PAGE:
The Wysa app will guide young people who meet the criteria for help through a series of interactive self-care exercises
"Self-help needs to be interactive, engaging and even enjoyable, to encourage teenagers to build their mental resilience and help prevent the onset or deterioration of any diagnosed mental illness." Nana Owusu, clinical lead and director of children and young people’s services, Hammersmith, Fulham, Ealing and Hounslow Mind
Young people in West London aged between 13 and 18 are to receive the mental health app Wysa as a preventative tool.
The app is being offered by the Hammersmith, Fulham, Ealing and Hounslow (HFEH) local Mind association (local Minds are independent charities, but part of a network connected to the national Mind charity). It will be made available to young people attending the charity’s state school network whose needs are assessed to be suitable for virtual support.
Wysa is an app that uses an artificial intelligence chatbot to provide mental health support.
All 13-18 year olds in the HFEH Mind school network will be invited to complete a request form on the HFEH Mind website, and HFEH Mind will seek parental consent where that is required. HFEH Mind will carry out a standard assessment with each applicant to make sure the virtual tool is appropriate for their mental health needs. The questionnaires will be recorded on iaptus, an electronic patient record system used by psychological therapy teams.
Applicants with mild support needs will receive an SMS from the patient record system with a link to access for free Premium Wysa for a year, which is worth £69.99. Those identified as having mild-to-moderate symptoms will be given access to Wysa as well as being offered the standard pathways for HFEH Mind talking therapy support.
Users will be taken by an AI chatbot through a series of interactive self-care exercises. Wysa’s NHS-approved self-care library offers evidence-based intervention exercises for stress, grief, insomnia, coping with pain, anger and self-esteem and more.
The app will run Children and Adolescent Mental Health Services (CAMHS) Generalised Anxiety Disorder (GAD) questionnaires to monitor and report progress regularly. These questionnaires will be integrated with the iaptus patient records, with alerts for high-risk triggers.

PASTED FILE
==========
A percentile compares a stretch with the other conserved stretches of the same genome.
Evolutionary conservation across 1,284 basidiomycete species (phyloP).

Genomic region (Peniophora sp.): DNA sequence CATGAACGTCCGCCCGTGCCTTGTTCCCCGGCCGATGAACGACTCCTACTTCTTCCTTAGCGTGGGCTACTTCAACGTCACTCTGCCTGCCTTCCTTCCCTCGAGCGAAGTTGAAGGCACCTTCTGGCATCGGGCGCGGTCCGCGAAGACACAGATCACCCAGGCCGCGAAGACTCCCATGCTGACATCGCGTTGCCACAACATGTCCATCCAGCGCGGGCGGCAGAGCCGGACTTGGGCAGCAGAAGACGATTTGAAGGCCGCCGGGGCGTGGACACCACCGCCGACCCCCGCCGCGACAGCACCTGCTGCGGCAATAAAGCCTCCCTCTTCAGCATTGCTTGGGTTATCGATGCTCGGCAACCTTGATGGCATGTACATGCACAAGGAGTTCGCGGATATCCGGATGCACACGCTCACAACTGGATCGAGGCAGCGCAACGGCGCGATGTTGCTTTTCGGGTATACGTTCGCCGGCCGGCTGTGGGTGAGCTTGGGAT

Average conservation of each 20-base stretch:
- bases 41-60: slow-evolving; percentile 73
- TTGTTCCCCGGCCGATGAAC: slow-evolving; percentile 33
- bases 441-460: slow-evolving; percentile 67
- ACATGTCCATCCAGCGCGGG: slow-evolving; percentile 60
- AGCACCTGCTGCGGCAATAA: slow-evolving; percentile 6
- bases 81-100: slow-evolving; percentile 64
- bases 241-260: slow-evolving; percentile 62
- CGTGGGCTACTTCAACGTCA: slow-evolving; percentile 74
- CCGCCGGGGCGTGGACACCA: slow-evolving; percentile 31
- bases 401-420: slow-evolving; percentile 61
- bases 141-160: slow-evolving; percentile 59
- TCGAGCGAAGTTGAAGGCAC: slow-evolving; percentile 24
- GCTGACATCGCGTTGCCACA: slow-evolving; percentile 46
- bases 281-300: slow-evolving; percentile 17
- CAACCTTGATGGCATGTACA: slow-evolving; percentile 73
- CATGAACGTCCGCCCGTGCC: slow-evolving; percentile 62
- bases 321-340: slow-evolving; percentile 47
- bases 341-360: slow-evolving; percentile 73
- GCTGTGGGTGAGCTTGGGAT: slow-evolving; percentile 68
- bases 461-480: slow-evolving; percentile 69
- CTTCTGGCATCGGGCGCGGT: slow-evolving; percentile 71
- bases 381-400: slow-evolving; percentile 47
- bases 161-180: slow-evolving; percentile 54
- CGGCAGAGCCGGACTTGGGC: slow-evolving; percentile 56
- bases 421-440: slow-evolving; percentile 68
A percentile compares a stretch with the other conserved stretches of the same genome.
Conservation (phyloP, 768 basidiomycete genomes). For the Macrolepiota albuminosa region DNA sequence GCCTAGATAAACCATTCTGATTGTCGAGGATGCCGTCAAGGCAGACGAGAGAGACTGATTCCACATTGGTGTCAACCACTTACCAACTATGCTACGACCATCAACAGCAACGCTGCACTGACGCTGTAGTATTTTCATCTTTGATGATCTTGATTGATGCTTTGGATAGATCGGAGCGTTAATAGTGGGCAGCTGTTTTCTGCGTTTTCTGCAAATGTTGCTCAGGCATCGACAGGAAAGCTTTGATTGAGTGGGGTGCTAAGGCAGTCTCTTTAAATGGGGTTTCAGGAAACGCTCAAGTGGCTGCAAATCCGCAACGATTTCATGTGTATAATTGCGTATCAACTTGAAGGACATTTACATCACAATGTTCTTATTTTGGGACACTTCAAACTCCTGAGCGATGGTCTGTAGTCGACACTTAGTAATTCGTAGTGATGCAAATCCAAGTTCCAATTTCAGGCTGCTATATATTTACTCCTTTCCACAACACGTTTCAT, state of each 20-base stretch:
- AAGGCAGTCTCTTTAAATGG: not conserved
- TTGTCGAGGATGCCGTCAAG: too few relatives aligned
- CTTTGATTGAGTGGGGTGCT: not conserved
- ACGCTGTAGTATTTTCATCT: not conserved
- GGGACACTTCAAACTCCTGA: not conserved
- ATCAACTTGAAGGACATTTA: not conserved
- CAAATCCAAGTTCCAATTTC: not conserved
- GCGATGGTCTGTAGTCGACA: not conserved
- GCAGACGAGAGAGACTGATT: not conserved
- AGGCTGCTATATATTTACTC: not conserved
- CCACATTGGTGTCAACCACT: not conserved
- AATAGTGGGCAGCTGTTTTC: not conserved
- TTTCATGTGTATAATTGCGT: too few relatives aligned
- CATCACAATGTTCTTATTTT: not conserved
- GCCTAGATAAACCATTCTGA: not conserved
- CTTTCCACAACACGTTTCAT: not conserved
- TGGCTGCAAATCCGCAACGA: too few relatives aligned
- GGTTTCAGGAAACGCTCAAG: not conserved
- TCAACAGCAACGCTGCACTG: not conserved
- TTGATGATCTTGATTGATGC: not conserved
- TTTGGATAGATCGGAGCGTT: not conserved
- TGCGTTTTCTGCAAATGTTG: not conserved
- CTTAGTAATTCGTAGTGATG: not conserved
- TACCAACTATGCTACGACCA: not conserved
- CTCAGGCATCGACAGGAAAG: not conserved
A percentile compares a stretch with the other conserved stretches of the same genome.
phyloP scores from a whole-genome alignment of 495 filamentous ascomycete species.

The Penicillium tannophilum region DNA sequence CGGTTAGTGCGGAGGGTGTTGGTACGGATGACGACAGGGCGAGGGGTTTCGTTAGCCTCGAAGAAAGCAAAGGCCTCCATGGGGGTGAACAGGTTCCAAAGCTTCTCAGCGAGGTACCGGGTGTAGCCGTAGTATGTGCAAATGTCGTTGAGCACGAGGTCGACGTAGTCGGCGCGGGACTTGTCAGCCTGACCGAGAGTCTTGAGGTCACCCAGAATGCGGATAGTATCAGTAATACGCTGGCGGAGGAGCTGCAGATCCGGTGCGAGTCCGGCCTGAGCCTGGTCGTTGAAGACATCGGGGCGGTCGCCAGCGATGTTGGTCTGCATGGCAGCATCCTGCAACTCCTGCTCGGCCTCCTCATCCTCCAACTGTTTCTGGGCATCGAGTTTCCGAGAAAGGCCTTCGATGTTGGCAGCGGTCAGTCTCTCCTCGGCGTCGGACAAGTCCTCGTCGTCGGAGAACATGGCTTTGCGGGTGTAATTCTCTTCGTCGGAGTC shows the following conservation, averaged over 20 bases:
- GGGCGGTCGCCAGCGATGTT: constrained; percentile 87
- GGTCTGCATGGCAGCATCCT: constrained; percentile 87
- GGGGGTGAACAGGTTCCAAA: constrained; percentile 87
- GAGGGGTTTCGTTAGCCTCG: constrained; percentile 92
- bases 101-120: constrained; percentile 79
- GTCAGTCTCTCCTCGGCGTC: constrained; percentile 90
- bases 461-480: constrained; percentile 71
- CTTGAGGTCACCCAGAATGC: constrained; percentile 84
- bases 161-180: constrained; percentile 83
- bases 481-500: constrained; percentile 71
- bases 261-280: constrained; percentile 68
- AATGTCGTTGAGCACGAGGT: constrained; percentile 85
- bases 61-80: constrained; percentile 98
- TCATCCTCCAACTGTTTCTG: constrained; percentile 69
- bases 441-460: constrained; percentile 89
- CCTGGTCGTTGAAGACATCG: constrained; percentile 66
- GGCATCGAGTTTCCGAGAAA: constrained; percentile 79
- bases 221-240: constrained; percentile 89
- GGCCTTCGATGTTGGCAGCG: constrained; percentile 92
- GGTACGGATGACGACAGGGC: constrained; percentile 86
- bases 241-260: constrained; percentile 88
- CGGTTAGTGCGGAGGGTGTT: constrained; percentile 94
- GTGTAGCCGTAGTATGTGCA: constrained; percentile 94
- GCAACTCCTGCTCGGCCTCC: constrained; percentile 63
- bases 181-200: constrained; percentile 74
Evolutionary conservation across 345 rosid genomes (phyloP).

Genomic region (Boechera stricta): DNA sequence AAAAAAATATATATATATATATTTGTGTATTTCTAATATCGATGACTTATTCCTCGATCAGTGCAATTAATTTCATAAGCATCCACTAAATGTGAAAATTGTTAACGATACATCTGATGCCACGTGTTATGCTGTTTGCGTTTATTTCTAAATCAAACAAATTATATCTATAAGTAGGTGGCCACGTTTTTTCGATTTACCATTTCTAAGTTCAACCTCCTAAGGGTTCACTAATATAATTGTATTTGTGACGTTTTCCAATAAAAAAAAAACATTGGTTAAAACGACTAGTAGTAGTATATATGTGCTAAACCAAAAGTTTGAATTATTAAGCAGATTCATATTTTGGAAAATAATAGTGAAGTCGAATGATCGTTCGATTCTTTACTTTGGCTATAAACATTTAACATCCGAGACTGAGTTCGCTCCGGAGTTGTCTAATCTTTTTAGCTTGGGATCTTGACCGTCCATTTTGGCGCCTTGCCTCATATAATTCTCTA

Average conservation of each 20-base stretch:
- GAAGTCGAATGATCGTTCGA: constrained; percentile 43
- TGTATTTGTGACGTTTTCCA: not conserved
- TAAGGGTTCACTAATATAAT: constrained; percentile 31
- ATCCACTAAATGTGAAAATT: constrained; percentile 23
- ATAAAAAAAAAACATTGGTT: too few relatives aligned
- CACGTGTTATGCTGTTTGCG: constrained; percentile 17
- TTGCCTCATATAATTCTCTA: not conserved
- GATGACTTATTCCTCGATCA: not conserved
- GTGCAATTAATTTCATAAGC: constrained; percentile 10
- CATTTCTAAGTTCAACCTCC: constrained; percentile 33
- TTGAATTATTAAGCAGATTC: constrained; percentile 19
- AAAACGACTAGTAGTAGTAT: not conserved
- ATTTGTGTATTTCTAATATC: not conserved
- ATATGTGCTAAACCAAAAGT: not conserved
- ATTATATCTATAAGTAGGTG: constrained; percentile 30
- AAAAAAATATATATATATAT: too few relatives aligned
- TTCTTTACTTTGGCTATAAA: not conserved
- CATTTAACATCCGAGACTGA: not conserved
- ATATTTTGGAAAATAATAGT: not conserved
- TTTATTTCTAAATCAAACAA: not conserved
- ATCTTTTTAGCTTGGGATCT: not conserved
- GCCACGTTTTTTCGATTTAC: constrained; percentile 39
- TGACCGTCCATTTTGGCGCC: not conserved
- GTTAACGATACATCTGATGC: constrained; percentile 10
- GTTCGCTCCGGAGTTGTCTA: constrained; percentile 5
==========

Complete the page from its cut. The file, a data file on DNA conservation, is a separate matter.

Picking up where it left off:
Nana Owusu, clinical lead and director of children and young people’s services, HFEH Mind said the organisation wanted to provide young people with an app that was discreet and felt familiar: “Teens are willing to embrace mobile apps and texting is part of everyday life, so we are meeting them on their level with this kind of interactive digital support. Self-help needs to be interactive, engaging and even enjoyable, to encourage teenagers to build their mental resilience and help prevent the onset or deterioration of any diagnosed mental illness. The appeal of this app also means we can tap into teenagers’ preferences for communicating. We hope it will mean we can discover more teenagers who need the higher level of support that is available to them. With so many apps out there, parents can be reassured that their children are safe and supported through a tool that is clinically validated.”
In recent months, we’ve seen a growing body of evidence demonstrating how mental health problems among young people are on the rise. One in six of those aged between 6 and 16 are experiencing a probable mental health condition. It is not easy for these young people to access the support they need, given that the NHS is already stretched. The introduction of a digital tool such as Wysa is a relatively cheap intervention that can, one study suggests, reduce symptoms of depression. We need to wait for the results of research being carried out by Imperial College to assess how effective the app is. But in principle, the HEFH project feels like a promising initiative that could both help young people before they reach crisis point. Such approaches may help to reduce some of the burden on NHS mental health services.